Tuesday, October 28, 2014

List #13 - Books

I hosted a book challenge from July 1st through October 31st. (Yes, I know it is not October 31st yet, but why must you be so precise?)  I wrote another post about it here.  I thought I'd recap what I read during my challenge.  One of the things I enjoyed most was seeing books others selected...just gave me more books to add to my "to read" list.  I created a whole bonus round in order to read books from others' lists.

Warning, warning: if you're not a reader, this blog post will probably be incredibly boring for you.  Alright, you've been warned.

  • The Calligrapher's Daughter by Eugenia Kim - I wanted to love this book. I wanted this book to be great, but it was just okay to me. I didn't connect to the story or the characters as much as I'd like. I enjoy historical fiction. I enjoy stories that span decades. I enjoy books set in a place I've never visited.  Something was just missing in this one to truly grab me, so I'd give it 2.5 stars.
  • The Secret Garden by Frances Hodgson BurnettI took a class at A&M about Children's Literature. I remember re-reading the book then and enjoying it. Unfortunately, I was too hungover most lecture days that I don't remember much else about the class. I'm glad I re-read it again. It's even more delightful of a story the third time. I'm a sucker for a transformation story, and the combined transformations of characters and the garden is a winner. 5 stars!
  • Joyland by Stephen KingA little bit murder mystery, part ghost story, mixed with a coming of age main character - I enjoyed it and would recommend it. Plus, "suck-assy" is actually used in the book. How can you not like a book that has carneys and slang terms like suck-assy? 4/5
  • Orange is the New Black by Piper KermanI haven't seen the TV show (we don't have Netflix, and we often get series a season or two later than they're shown in the US). Based on what I've read about the TV show, I wanted to read the book assuming I'd really enjoy it. I didn't. I could write at length about what disappointed me, but I don't want to ruin it for any other readers. Having worked at a juvenile justice center in Texas and seen firsthand incarcerated youth, I already have some strong opinions and interest in criminal justice and rehabilitation. Maybe those views tainted my reading. All that being said, I could see how "characters" could be exaggerated to make for good television, and I'd still probably watch the show. 2/5
  • One Last Thing Before I Go by Jonathan Tropper - About 40 pages before the end of the book, I was torn - I wanted to know what happens to the characters, but I didn't want the book to end. I love this book. The characters are well-developed, and I enjoy the writing style of the author. Cast well, it would make a great movie. The combination of mortality, relationships, and introspection packaged in a has-been musician worked well for me. 5/5

  • City of Lost Girls by Declan HughesThis is the 5th book in a series that features Ed Loy, a private investigator based in Dublin. I've read all the books, and this was possibly the best of all of them. This book follows a current case, added with reoccurring characters from the Dublin organized crime world, plus a love interest and a touch of Hollywood. 4.5/5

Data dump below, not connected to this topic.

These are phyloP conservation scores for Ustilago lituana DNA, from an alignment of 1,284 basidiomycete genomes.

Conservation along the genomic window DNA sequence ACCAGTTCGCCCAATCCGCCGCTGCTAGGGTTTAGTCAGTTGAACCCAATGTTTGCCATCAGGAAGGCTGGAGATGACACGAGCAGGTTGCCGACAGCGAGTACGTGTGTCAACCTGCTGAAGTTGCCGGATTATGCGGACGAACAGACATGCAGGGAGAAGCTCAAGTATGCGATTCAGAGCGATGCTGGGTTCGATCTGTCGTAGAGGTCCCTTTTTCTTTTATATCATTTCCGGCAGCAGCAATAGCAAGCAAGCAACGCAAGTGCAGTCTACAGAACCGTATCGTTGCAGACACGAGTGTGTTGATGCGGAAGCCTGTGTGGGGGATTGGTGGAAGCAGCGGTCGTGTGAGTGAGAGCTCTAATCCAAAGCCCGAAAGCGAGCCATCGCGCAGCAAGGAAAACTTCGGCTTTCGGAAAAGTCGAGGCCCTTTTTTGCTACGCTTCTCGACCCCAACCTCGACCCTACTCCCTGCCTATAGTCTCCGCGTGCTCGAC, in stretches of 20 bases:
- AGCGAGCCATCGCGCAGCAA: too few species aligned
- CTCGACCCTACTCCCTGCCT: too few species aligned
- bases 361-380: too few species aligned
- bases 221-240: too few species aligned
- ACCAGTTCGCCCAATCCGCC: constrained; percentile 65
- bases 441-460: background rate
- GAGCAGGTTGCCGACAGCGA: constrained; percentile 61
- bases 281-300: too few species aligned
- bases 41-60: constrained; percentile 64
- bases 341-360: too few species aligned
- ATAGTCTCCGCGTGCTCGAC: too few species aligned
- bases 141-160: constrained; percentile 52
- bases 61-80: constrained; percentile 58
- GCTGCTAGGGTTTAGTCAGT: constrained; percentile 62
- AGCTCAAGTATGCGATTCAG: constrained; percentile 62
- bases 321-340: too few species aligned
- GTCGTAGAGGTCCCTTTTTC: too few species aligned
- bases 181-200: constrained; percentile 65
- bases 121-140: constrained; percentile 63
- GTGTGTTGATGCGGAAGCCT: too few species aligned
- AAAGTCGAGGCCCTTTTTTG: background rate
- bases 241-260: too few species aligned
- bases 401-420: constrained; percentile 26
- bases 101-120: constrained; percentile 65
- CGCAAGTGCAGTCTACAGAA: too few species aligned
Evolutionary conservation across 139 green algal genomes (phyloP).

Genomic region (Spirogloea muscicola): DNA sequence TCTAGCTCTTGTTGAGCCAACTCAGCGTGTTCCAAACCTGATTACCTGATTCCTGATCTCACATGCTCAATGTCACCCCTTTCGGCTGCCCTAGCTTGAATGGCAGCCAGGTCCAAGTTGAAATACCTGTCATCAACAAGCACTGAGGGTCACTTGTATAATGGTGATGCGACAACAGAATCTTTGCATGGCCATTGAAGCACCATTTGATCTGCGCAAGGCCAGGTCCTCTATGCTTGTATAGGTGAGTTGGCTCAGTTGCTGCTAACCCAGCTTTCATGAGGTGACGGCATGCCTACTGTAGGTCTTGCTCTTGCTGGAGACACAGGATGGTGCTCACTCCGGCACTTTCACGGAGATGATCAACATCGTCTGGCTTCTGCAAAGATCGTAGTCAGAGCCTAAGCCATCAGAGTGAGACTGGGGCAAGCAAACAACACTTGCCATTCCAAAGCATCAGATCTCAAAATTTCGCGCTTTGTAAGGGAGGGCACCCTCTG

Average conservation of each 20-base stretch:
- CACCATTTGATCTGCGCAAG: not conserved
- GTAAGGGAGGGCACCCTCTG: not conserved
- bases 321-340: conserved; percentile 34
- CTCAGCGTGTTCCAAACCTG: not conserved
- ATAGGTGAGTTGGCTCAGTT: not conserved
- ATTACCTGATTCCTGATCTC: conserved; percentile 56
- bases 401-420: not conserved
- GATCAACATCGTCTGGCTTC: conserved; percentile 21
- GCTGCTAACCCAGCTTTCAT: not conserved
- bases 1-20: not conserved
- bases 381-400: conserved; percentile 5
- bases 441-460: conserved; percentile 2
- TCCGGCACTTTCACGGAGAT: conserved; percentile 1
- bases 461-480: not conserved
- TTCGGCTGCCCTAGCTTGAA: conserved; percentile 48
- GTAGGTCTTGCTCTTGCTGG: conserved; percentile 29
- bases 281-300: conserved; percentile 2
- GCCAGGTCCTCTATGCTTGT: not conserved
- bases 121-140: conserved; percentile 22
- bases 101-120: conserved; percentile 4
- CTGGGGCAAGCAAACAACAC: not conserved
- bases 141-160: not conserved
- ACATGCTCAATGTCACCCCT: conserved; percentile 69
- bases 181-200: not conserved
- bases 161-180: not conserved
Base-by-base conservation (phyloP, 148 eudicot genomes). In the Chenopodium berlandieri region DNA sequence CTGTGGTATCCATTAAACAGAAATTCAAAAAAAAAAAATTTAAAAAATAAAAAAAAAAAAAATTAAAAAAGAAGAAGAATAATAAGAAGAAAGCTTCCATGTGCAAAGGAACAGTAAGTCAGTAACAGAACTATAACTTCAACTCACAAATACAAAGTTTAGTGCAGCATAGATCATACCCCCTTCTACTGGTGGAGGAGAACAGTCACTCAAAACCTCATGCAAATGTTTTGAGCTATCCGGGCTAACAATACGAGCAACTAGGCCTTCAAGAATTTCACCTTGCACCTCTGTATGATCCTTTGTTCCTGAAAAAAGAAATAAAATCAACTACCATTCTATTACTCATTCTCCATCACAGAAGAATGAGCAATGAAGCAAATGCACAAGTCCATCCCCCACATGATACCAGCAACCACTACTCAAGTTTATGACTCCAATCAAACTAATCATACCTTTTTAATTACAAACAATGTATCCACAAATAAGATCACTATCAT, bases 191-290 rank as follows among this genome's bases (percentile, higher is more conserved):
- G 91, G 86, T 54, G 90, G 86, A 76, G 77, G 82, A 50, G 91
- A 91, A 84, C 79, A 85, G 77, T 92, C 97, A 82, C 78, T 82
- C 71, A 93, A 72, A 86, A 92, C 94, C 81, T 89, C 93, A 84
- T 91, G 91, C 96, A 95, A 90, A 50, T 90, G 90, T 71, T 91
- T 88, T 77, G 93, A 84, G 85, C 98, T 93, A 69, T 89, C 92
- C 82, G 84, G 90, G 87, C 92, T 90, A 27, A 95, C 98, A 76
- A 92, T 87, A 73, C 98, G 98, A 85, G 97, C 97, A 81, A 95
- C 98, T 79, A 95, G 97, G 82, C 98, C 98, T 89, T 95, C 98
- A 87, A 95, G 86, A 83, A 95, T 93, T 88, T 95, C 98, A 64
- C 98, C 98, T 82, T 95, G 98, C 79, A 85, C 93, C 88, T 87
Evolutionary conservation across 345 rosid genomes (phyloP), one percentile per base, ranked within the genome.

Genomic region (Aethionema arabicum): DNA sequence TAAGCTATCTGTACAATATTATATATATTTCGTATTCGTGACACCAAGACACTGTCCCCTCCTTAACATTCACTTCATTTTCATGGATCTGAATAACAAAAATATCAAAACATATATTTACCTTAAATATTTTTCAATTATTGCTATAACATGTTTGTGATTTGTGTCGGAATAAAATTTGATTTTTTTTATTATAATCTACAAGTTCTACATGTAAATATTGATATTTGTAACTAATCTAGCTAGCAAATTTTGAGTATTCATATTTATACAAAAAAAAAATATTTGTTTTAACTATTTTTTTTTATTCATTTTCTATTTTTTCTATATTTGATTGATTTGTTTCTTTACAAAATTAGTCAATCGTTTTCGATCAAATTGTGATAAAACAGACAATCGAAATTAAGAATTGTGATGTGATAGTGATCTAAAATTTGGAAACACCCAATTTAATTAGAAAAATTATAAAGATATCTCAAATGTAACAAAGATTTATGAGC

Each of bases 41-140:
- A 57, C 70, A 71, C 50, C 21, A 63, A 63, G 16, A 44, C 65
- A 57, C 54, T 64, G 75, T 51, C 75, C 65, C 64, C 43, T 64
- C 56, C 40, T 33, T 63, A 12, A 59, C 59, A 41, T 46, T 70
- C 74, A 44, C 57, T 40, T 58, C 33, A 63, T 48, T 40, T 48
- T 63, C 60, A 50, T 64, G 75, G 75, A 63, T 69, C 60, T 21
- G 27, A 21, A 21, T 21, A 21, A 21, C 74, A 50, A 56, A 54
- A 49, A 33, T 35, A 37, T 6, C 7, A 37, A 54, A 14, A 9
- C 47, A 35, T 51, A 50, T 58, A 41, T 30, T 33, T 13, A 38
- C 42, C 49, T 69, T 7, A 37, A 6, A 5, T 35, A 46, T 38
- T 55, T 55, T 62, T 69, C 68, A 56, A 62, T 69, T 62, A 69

• Year of Wonders by Geraldine Brooks - My friend, Marcy, recommended this, and I appreciate her for it. The story is set in rural England in the 1600s about a small village struck by the Plague. During the plight, issues are faced involving loss, suffering, abuse, sex, drunkenness, murder, religion, friendship, and more. The writing is very descriptive; so much so I got queasy at times reading about the details of those that suffered awfully from the disease. The ending felt a little rushed, so it wasn't a perfect book...but almost. 4.5/5
  • Blackout Girl: Growing Up and Drying Out in America by Jennifer StormThe author discusses openly and honestly her battles with self-esteem, sexual assault, family relationships, drug and alcohol abuse, sexual identity, suicide attempts, and recovery. Although I could relate to some of her tales, I never really connected with her. I give it a 2.5 out of 5.
  •  Attachments by Rainbow Rowell - Typically, I do not like books that make me get all sweet, soft, and schmaltzy (is that a word?), but this book worked for me. I adored the lead female characters. I liked that different relationships are viewed - from friendships to love interests to parents & children to siblings. One of the relationships hit so close to home for me a particular chapter was almost difficult to read. If you like chick lit, this is a great read. 4.5/5
  •  Divergent by Veronica Roth - This book is WAY out of my normal reading choices. Every now and then, when a book or a series gains somewhat of a fanatical popularity, I am curious why, and even though it may not be the typical book I would read, I give it a try. That's why I chose this book. Easy to read with a lot of action mixed with a interesting story and character development, I can see why it is popular. I'm glad I read it, and I read it in 3 days, so it definitely kept my interest. But it's still not my thang. I took a sneak peek at imdb to take a look at the casting. I think I'll just watch all the movies instead.
  • If You Find Me by Emily Murdoch - I found this book in the YA staff recommendations at my local library.  If you like YA, I recommend it.  The lead teen girl is one I felt for emotionally and wanted to wrap my arms around her and give her a big hug.  A book that attacks topics such as neglect, abandonment, and abuse coupled with acceptance, sibling bonds, and self-discovery.  5/5